Real Talk your Identity and your Future

Brisa Flores, Reporter

Barstow Community College held a webinar called “Real Talk: Your Identity and Your Future” as a part of their Black History Month speaker series on Feb. 25.

Herb English, vice president of student services at Barstow Community College (BCC), introduced the webinar’s guest speaker, Dr. Dyrell Foster. Foster is the first in his family to graduate and get a college degree. For over 20 years, Foster has been an administrator of the California Community College system and is now the President at Las Positas College. 

“Dr. Foster is committed to providing strong leadership with a high degree of integrity, passion, and commitment to fully serve our students in a growing and supportive community,” said English. Fosters’ presentation was more of a conversation with the audience. Foster asked the audience to reflect on everything that has happened in the past year to start  it off. 

Foster then shared his own recap on the past year. “We just need to be in the moment and just realize how monumental we are living in this environment for the past year, and we’re still in it.” Foster said. Ethnicity, history, culture, gender identity, neighborhood, beliefs, and history shape people to be who they are today, Foster added.

Foster went on to share his experiences and story about what shaped him into who he is today. His father’s superhero-like kindness and his mothers’ hard work and determination helped shape him from a young age to who he is now.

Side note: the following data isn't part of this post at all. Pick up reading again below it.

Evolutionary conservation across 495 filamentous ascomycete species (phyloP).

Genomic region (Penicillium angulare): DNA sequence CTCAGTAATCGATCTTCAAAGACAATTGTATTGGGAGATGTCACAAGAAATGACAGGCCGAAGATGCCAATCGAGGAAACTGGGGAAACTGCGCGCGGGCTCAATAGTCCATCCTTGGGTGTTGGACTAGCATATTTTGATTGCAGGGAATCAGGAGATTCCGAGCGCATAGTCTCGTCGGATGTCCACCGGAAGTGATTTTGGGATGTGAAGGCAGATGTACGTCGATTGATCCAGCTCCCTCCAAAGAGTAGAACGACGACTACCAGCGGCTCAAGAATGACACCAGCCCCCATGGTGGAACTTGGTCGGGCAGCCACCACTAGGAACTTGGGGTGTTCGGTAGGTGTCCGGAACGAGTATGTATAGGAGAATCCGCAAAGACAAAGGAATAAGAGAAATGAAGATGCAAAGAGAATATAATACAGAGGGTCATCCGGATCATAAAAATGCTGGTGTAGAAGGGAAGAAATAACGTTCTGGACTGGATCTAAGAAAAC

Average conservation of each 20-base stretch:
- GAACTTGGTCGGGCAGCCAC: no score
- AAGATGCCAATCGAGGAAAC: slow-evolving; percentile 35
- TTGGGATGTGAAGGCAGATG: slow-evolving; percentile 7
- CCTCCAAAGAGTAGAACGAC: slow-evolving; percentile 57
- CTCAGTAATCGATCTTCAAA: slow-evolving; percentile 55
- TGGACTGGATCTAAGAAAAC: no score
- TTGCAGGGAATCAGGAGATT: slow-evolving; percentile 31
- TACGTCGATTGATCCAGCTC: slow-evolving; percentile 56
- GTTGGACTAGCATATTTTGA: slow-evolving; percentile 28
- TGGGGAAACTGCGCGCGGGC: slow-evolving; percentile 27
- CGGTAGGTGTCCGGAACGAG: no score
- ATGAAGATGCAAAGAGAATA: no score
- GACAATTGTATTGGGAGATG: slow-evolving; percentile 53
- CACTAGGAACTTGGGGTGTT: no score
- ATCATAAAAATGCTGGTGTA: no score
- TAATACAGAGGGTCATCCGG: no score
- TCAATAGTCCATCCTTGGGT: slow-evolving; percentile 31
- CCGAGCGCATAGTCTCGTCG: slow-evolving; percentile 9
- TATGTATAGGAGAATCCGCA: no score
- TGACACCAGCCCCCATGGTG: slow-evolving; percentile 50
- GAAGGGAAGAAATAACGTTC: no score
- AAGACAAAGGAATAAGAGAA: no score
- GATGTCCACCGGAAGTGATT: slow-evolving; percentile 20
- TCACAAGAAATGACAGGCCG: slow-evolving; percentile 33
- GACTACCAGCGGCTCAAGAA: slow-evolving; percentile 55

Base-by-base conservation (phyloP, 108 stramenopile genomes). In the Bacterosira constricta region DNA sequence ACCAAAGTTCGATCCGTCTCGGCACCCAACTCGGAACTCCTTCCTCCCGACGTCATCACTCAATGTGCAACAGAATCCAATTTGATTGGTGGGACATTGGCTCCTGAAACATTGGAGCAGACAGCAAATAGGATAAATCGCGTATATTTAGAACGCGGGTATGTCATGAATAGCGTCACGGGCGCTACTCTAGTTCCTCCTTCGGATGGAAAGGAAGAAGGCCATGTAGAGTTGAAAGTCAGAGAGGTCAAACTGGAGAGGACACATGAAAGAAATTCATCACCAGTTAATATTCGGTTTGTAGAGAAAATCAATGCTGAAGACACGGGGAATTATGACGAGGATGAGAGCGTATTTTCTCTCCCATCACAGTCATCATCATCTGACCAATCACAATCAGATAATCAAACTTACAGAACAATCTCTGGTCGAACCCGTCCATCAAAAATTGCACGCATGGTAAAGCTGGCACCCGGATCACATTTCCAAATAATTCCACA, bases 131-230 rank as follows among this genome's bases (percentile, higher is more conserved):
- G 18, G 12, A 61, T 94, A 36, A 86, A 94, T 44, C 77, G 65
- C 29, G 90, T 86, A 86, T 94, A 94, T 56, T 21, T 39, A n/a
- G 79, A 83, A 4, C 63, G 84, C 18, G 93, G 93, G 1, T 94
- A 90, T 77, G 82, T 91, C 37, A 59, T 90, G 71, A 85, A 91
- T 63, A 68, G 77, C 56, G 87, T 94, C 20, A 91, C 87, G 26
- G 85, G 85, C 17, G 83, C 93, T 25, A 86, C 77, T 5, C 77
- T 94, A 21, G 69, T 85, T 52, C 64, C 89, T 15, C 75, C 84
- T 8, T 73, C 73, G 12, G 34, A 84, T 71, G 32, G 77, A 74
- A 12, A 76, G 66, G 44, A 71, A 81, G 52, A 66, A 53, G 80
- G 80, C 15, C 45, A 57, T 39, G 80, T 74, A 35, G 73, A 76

Foster spoke about his self-doubt when he first started college, “I realized I was invited to the party, but I wasn’t supposed to dance. I was admitted, but I wasn’t set up to graduate.”  

“Self-doubt and lack of confidence is really one’s worst enemy,” he added.

Foster comes from a biracial background, “I was never confused about my identity,” he said. Because of his racial identity, he began experiencing racism from a young age and used a few personal experiences of how he was perceived and treated. He hoped to show others that he was actually a nice guy, but he was never able to, due to the color of his skin.

“You have to know who you are, and you can’t let others define who you are and what you are capable of and not capable of,” said Foster. Foster also said that the doubt one gets from people is sometimes what motivates one to prove them wrong. It drives people to accomplish their goals and to prove they can do anything no matter their identity. 

“We can’t be what we can’t see,” Foster added; one needs to know what their future looks like, to find what motivates them, and to find their drive for life.